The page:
Abstract

Adult T-cell leukemia/lymphoma (ATL) is a distinct subtype of peripheral T-cell neoplasms associated with human T-cell leukemia virus type-1 retrovirus. ATL includes a heterogeneous group of patients in terms of pathological and clinical features as well as prognosis, suggesting the presence of underlying molecular pathogenesis that could explain such heterogeneity among patients. Recently, we performed an integrated molecular analysis of a large number of ATL cases and delineated a comprehensive registry of gene mutations and other genetic/epigenetic lesions in ATL. In this study, we investigated possible correlations between these genetic/epigenetic lesions and clinical/pathological phenotypes in a large set of ATL patients, with a special focus on the impact of mutations and copy number alterations (CNAs) on clinical outcome.

We analyzed a total of 361 ATL samples, including acute (n = 192), lymphoma (n = 66), chronic (n = 89), and smoldering (n = 14) subtypes, for recurrent mutations and CNAs. Each subtype had characteristic genetic/epigenetic features, suggesting a distinct molecular pathogenesis therein. Aggressive (acute and lymphoma) subtypes were characterized by a higher number of mutations and CNAs including focal amplifications/deletions, hyperploid status, and CIMP phenotype, compared with indolent (chronic and smoldering) tumors. Two mutations (TP53 and IRF4) and eight focal deletions involving 1p13 (CD58), 6p21 (HLA-B), 9p21 (CDKN2A), 10p11 (CCDC7), 13q32 (GPR183), 16q23 (WWOX), 17p13 (TP53), and 19q13 (CEBPA), were more common in aggressive ATL than in indolent ATL. In contrast, showing a similar mutational distribution to those found in large granular lymphocytic leukemia, STAT3 mutations were characteristic of the indolent diseases. Gene set enrichment analysis of RNA-seq data showed a significant enrichment of MYC pathway and genes regulating cell cycle and DNA repair in upregulated genes in aggressive ATL.

Next, we assessed the impact of mutations and CNVs on prognosis among 215 ATL cases, for which survival data were available. In the entire cohort, mutation in CCR4 and IRF4, focal amplification in 9p24 (CD274) and 14q32 (BCL11B), and focal deletion in 9p21 (CDKN2A) were found to be significant predictors of poor overall survival, after adjustment for disease subtype and age. Multivariate analysis revealed that disease subtype (aggressive vs. indolent) was the most significant predictor of clinical outcome in ATL. Subsequent multivariate analysis according to disease subtype showed that within the patients with aggressive ATL, older age (≥ 70 years), CCR4 mutations, and 9p24 amplification were independently associated with an adverse outcome. Based on the number of the risk factors they owned, patients with aggressive ATL were classified into three categories showing marked difference in 3-year overall survival (OS) (P < 0.001): those with no risk factors (OS, 32%), with one risk factor (18%), and with two or more (0%). Among the patients with indolent ATL, we found IRF4 and TP53 mutations, 9p24 amplification, and deletions in 9p21 and 10p11 were independently associated with reduced survival. Interestingly, these alterations, except for 9p24 amplification, were also identified as genes more frequent in aggressive ATL. More importantly, based on these risk factors, the patients with indolent ATL can be classified into two categories showing very different prognostic profiles: patients with no risk factors (OS, 89%) and those with one or more risk factors (21%) (P < 0.001, HR = 16.8, 95% CI:5.4-52.5), suggesting that patients with indolent ATL having a genetic feature of the aggressive subtypes might genetically and biologically represent a distinct subset, which should be better managed as having an aggressive disease. Among these poor prognostic factors, 9p24 amplification and CCR4 mutation are especially interesting, because these lesions might be plausible targets of available agents, including anti-PD1/PD-L1 and anti-CCR4 antibodies.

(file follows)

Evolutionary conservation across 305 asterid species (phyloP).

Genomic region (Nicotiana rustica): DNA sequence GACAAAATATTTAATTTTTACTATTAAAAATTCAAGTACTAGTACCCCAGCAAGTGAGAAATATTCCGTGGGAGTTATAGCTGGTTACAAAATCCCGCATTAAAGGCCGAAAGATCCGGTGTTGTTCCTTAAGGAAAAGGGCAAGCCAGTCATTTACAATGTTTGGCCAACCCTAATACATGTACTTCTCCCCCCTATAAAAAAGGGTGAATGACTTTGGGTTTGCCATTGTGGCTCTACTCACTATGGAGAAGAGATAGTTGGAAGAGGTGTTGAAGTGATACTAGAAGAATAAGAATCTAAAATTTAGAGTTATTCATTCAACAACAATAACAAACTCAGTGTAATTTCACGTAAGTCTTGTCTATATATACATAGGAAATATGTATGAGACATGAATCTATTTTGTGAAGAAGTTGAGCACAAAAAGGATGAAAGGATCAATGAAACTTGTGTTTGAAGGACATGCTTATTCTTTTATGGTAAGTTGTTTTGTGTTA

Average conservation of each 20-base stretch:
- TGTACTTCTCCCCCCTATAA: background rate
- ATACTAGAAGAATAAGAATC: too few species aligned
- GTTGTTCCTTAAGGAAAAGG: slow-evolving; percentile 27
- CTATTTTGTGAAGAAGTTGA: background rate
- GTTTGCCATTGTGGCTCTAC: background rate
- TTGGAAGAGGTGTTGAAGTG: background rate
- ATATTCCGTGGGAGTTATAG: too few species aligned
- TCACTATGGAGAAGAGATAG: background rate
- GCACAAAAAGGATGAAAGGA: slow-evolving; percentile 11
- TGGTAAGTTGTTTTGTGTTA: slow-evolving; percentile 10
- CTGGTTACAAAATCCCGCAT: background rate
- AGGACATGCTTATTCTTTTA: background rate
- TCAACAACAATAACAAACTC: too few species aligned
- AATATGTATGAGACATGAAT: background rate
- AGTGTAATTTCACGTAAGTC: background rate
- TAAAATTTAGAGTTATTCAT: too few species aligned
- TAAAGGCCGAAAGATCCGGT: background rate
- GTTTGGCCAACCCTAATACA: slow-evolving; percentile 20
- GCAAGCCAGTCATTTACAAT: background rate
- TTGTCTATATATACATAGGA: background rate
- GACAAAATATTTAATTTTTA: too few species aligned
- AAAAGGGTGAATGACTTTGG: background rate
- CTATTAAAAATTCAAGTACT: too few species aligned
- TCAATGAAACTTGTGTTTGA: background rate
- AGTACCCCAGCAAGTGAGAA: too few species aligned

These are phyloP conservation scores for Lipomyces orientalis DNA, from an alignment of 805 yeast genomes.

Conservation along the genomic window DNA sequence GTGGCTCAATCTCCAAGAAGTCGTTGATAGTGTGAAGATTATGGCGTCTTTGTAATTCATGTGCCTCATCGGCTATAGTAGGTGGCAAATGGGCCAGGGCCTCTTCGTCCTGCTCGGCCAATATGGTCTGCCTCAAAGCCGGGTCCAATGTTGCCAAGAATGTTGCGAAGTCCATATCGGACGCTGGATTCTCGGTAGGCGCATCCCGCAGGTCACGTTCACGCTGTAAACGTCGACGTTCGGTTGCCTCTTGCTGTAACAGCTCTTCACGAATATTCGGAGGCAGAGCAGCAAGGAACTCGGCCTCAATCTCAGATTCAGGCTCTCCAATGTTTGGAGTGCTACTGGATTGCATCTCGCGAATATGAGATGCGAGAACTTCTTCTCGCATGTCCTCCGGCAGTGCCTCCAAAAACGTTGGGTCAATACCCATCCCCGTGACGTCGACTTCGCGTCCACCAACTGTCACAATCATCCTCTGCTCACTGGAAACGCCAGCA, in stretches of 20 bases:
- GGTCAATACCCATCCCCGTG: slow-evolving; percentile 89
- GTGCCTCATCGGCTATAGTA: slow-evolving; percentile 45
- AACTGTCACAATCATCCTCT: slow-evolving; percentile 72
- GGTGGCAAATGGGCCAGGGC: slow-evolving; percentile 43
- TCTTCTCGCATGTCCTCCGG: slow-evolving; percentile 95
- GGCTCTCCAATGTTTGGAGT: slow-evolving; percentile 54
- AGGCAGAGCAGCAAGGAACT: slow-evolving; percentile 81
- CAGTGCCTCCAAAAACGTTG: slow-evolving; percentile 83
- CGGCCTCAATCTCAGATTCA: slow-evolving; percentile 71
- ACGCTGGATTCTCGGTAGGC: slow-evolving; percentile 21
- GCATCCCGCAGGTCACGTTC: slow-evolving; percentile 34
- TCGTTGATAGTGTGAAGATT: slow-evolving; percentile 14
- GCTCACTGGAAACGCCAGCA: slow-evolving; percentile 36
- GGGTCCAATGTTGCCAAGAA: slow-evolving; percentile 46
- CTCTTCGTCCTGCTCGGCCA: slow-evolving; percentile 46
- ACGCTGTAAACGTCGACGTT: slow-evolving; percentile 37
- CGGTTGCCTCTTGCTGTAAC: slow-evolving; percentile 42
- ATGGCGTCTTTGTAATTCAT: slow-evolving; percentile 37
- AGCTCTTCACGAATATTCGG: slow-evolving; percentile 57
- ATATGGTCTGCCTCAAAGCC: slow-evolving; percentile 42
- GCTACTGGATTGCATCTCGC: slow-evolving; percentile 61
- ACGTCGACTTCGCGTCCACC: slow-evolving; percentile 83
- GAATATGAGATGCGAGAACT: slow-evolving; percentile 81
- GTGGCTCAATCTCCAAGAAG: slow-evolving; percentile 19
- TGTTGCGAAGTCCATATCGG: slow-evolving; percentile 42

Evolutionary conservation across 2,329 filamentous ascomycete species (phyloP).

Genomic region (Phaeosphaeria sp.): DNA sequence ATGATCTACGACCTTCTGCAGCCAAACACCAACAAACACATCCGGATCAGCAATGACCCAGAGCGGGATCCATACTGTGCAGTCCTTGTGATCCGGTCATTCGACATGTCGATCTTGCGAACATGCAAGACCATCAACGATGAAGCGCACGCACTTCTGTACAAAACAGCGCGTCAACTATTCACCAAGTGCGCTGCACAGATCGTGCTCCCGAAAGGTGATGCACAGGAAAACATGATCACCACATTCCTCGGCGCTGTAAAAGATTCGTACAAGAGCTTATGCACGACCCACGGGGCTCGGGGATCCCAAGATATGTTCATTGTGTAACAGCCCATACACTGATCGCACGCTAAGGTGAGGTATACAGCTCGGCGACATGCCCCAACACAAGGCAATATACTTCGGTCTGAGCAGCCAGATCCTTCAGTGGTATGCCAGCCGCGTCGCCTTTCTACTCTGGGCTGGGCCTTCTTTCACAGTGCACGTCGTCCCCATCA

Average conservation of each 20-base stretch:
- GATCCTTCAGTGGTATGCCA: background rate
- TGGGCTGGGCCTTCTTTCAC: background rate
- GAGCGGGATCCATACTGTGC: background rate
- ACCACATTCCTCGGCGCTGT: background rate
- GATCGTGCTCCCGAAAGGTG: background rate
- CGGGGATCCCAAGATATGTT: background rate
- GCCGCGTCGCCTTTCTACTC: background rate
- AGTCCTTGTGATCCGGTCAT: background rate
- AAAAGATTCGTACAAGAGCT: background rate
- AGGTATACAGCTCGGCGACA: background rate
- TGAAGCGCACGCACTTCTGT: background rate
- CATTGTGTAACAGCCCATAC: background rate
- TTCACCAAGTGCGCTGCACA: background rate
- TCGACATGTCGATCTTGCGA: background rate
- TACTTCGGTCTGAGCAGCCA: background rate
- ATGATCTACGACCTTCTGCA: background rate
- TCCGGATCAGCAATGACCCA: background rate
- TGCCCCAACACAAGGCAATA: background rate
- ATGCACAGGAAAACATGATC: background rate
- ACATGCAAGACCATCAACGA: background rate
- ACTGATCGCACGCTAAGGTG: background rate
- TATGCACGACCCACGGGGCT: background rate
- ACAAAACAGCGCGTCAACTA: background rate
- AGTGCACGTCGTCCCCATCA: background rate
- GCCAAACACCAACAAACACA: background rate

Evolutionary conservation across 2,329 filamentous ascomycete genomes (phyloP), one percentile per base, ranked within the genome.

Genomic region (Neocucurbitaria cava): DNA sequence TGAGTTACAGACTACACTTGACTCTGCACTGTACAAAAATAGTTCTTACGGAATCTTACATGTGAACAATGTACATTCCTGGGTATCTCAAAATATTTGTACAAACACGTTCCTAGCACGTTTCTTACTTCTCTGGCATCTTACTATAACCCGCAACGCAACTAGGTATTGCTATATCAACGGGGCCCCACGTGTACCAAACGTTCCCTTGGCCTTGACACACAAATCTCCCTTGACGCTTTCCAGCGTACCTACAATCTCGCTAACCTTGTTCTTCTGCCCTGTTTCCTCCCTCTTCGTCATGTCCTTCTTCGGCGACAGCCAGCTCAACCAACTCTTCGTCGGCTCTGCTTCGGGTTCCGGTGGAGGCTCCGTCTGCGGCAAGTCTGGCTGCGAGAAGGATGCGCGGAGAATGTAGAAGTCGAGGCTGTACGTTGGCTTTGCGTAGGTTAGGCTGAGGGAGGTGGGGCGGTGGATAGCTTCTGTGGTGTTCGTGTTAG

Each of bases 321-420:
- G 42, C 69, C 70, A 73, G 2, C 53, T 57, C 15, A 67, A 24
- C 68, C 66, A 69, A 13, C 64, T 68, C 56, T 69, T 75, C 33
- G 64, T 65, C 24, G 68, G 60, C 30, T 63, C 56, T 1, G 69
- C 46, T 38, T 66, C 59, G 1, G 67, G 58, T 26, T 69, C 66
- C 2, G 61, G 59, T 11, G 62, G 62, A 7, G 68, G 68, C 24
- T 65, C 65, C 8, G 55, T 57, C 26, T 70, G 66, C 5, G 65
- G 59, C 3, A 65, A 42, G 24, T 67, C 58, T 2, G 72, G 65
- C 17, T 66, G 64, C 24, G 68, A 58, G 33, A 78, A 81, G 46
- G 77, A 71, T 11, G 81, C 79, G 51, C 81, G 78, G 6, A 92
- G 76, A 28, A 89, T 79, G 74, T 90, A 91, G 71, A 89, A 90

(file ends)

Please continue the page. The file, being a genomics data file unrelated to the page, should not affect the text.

In conclusion, based on the comprehensive genetic profiling, we demonstrated that the known subtypes of ATL can be further classified into genetically and biologically distinct subsets of tumors characterized by discrete sets of genetic lesions and substantially different prognosis. Our results suggest that molecular profiling can improve the prediction of prognosis in ATL patients and better guide therapy.

Disclosures

Tobinai:Gilead Sciences: Research Funding. Miyazaki:Shin-bio: Honoraria; Chugai: Honoraria, Research Funding; Sumitomo Dainippon: Honoraria; Celgene Japan: Honoraria; Kyowa-Kirin: Honoraria, Research Funding. Watanabe:Daiichi Sankyo Co., Ltd.: Research Funding.

Author notes

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Asterisk with author names denotes non-ASH members.